IVF Paved The Way For Stem Cell Research
Because of theological and ethical opposition to embryo research, stem cell research started long after IVF began in 1978. It really only began to take off after the isolation of human embryonic stem cells (HESCs) in 1998. “Suddenly all the funding agencies wanted to fund research, and clinics were encouraged to participate by asking their patients to donate surplus embryos,” says Murdoch.
In their earliest stages, embryos are made up of stem cells, which can develop into any tissue type in the body. Later generations of cells become specialised: heart cells, muscles, neurons and so on. Because of their versatility, HESCs can be used to grow tissues for regenerative medicine. Efforts to treat conditions such as heart disease or Parkinson’s by injecting stem cells into the respective tissues are now undergoing human clinical trials. In the US, such stem cell therapies have been hampered by the ruling of the George W Bush administration in 2001 that research using new HESC lines taken from IVF embryos could not be federally funded. Such uses of embryos were deemed unethical by Bush’s conservative bioethics advisory panel.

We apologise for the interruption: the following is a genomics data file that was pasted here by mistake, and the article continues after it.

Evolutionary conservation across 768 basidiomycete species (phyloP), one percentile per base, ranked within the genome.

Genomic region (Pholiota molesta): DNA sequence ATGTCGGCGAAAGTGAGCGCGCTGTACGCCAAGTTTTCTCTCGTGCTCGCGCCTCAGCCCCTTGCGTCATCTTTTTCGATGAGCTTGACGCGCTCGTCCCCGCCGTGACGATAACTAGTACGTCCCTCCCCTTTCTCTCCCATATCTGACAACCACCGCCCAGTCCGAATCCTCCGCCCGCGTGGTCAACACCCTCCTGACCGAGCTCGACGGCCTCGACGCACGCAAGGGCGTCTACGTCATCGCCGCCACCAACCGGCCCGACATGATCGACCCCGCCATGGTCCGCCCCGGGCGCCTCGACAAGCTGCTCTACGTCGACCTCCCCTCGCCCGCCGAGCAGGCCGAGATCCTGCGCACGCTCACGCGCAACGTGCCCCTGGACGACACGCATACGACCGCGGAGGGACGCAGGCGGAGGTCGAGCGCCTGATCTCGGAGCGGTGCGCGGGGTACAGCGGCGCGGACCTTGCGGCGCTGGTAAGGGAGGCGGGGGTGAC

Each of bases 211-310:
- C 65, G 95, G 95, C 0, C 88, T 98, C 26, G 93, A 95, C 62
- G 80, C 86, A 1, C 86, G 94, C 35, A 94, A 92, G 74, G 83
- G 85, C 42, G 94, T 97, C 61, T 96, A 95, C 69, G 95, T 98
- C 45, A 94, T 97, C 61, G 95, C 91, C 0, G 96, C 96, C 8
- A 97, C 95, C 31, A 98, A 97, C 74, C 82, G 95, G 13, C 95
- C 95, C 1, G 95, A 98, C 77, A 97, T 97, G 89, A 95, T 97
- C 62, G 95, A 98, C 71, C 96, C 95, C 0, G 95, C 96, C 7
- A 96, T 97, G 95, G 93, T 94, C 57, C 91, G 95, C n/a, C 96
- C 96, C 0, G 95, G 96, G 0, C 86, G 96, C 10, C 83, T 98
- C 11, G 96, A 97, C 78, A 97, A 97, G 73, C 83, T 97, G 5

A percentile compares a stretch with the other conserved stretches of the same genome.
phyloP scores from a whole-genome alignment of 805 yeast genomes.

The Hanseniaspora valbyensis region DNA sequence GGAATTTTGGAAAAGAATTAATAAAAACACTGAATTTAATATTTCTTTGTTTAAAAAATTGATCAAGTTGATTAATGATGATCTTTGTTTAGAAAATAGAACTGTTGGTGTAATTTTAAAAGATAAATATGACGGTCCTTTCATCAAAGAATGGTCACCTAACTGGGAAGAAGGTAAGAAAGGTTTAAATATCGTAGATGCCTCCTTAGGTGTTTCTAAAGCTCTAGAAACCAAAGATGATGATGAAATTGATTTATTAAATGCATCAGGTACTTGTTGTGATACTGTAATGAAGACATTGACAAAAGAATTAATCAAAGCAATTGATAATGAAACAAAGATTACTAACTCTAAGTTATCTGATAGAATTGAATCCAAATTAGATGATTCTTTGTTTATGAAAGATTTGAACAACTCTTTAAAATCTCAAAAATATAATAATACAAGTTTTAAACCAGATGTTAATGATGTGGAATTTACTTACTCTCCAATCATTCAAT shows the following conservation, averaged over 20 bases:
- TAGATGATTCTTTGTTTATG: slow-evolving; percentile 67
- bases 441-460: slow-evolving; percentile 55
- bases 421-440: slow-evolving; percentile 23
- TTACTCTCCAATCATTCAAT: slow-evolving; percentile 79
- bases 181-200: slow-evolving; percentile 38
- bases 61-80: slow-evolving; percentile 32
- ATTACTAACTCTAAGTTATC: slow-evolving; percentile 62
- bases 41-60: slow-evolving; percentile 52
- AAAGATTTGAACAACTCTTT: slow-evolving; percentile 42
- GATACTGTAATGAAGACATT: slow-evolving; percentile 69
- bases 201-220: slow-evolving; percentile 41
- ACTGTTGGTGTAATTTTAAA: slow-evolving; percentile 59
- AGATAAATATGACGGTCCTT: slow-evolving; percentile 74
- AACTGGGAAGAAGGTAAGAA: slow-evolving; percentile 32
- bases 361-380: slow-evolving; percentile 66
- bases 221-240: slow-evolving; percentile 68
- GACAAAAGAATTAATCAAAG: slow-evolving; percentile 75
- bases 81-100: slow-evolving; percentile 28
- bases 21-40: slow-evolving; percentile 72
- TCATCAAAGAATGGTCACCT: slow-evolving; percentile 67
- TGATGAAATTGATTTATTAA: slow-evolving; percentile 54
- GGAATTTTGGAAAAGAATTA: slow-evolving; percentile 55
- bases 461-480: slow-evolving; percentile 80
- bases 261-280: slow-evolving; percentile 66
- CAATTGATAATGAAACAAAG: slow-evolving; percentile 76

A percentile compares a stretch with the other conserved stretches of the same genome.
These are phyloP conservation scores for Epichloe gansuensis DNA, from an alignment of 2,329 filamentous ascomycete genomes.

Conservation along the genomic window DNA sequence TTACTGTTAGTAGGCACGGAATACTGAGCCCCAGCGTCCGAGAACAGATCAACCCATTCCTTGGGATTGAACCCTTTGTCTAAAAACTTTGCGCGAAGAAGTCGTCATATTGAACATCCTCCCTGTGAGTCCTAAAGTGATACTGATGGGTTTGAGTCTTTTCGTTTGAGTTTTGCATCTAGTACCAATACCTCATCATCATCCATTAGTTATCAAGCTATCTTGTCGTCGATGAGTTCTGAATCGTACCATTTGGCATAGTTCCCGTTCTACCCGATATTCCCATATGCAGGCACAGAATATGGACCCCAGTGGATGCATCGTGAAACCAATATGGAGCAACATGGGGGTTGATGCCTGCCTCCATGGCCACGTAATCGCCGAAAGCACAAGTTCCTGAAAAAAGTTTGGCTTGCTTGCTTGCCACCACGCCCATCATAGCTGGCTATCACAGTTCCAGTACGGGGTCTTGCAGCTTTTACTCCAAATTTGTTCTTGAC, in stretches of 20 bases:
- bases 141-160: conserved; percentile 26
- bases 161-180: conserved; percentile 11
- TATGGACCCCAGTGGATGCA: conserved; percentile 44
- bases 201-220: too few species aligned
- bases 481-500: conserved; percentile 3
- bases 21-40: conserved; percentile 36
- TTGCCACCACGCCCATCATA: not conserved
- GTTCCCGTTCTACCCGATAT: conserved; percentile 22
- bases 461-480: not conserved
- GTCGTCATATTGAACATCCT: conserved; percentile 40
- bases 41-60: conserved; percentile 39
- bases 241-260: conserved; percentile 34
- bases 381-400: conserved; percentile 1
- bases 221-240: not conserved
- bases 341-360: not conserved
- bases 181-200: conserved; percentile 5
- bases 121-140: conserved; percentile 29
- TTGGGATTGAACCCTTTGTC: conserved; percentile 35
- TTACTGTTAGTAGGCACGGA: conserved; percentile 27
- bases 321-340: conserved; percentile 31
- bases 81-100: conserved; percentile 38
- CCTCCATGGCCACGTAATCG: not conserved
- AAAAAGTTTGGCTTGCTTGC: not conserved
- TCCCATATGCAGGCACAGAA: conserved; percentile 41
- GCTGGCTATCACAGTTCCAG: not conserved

Despite such obstacles, says Murdoch, since 2000 “the science of HESCs made good progress, and the UK was prominent in this research”. Murdoch’s group at Newcastle has pioneered mitochondrial transfer techniques, the offspring of which are misleadingly dubbed “three-parent babies”, to combat heritable and debilitating mitochondrial diseases. “If we had not had the prior experience in [in vitro] human embryology and in the management of the ethical and regulatory challenges from HESC research, we would probably never have been able to achieve this,” she says. Such advances have been aided by the HFEA’s permissive but tight regulatory framework. “It is no accident that the UK is the first country in the world to license gene editing in research and mitochondrial donation in treatment,” says Thompson.
By Phillip Ball Guardian Photograph: Alamy Stock Photo
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